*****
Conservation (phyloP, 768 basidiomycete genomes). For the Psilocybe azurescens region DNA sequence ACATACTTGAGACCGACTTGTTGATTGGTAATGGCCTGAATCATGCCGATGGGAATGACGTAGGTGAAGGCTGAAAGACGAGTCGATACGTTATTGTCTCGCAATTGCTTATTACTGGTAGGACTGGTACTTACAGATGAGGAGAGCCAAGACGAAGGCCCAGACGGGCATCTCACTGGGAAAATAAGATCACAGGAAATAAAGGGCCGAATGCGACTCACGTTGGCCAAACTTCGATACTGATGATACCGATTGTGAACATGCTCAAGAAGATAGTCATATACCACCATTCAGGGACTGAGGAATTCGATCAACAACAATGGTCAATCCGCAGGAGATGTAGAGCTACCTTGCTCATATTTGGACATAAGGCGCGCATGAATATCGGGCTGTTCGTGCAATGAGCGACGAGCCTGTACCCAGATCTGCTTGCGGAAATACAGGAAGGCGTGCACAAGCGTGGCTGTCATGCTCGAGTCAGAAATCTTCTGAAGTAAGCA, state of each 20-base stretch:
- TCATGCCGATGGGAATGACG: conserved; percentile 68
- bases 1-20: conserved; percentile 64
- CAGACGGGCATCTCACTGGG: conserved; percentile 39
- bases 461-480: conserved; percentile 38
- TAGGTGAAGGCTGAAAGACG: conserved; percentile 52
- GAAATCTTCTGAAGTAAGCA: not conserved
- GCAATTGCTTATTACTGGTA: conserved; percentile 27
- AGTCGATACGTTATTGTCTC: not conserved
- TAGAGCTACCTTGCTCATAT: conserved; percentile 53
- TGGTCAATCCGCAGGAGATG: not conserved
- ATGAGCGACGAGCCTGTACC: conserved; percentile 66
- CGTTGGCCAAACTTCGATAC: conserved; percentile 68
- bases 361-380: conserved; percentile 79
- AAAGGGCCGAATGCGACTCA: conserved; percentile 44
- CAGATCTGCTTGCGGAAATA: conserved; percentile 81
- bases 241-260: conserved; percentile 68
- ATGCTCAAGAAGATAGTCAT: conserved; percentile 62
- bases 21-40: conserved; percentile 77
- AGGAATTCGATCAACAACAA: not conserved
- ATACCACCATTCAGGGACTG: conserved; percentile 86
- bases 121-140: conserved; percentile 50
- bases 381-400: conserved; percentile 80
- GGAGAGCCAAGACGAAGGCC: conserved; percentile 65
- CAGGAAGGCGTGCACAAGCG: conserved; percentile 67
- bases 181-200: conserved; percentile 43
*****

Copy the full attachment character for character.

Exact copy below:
Conservation (phyloP, 768 basidiomycete genomes). For the Psilocybe azurescens region DNA sequence ACATACTTGAGACCGACTTGTTGATTGGTAATGGCCTGAATCATGCCGATGGGAATGACGTAGGTGAAGGCTGAAAGACGAGTCGATACGTTATTGTCTCGCAATTGCTTATTACTGGTAGGACTGGTACTTACAGATGAGGAGAGCCAAGACGAAGGCCCAGACGGGCATCTCACTGGGAAAATAAGATCACAGGAAATAAAGGGCCGAATGCGACTCACGTTGGCCAAACTTCGATACTGATGATACCGATTGTGAACATGCTCAAGAAGATAGTCATATACCACCATTCAGGGACTGAGGAATTCGATCAACAACAATGGTCAATCCGCAGGAGATGTAGAGCTACCTTGCTCATATTTGGACATAAGGCGCGCATGAATATCGGGCTGTTCGTGCAATGAGCGACGAGCCTGTACCCAGATCTGCTTGCGGAAATACAGGAAGGCGTGCACAAGCGTGGCTGTCATGCTCGAGTCAGAAATCTTCTGAAGTAAGCA, state of each 20-base stretch:
- TCATGCCGATGGGAATGACG: conserved; percentile 68
- bases 1-20: conserved; percentile 64
- CAGACGGGCATCTCACTGGG: conserved; percentile 39
- bases 461-480: conserved; percentile 38
- TAGGTGAAGGCTGAAAGACG: conserved; percentile 52
- GAAATCTTCTGAAGTAAGCA: not conserved
- GCAATTGCTTATTACTGGTA: conserved; percentile 27
- AGTCGATACGTTATTGTCTC: not conserved
- TAGAGCTACCTTGCTCATAT: conserved; percentile 53
- TGGTCAATCCGCAGGAGATG: not conserved
- ATGAGCGACGAGCCTGTACC: conserved; percentile 66
- CGTTGGCCAAACTTCGATAC: conserved; percentile 68
- bases 361-380: conserved; percentile 79
- AAAGGGCCGAATGCGACTCA: conserved; percentile 44
- CAGATCTGCTTGCGGAAATA: conserved; percentile 81
- bases 241-260: conserved; percentile 68
- ATGCTCAAGAAGATAGTCAT: conserved; percentile 62
- bases 21-40: conserved; percentile 77
- AGGAATTCGATCAACAACAA: not conserved
- ATACCACCATTCAGGGACTG: conserved; percentile 86
- bases 121-140: conserved; percentile 50
- bases 381-400: conserved; percentile 80
- GGAGAGCCAAGACGAAGGCC: conserved; percentile 65
- CAGGAAGGCGTGCACAAGCG: conserved; percentile 67
- bases 181-200: conserved; percentile 43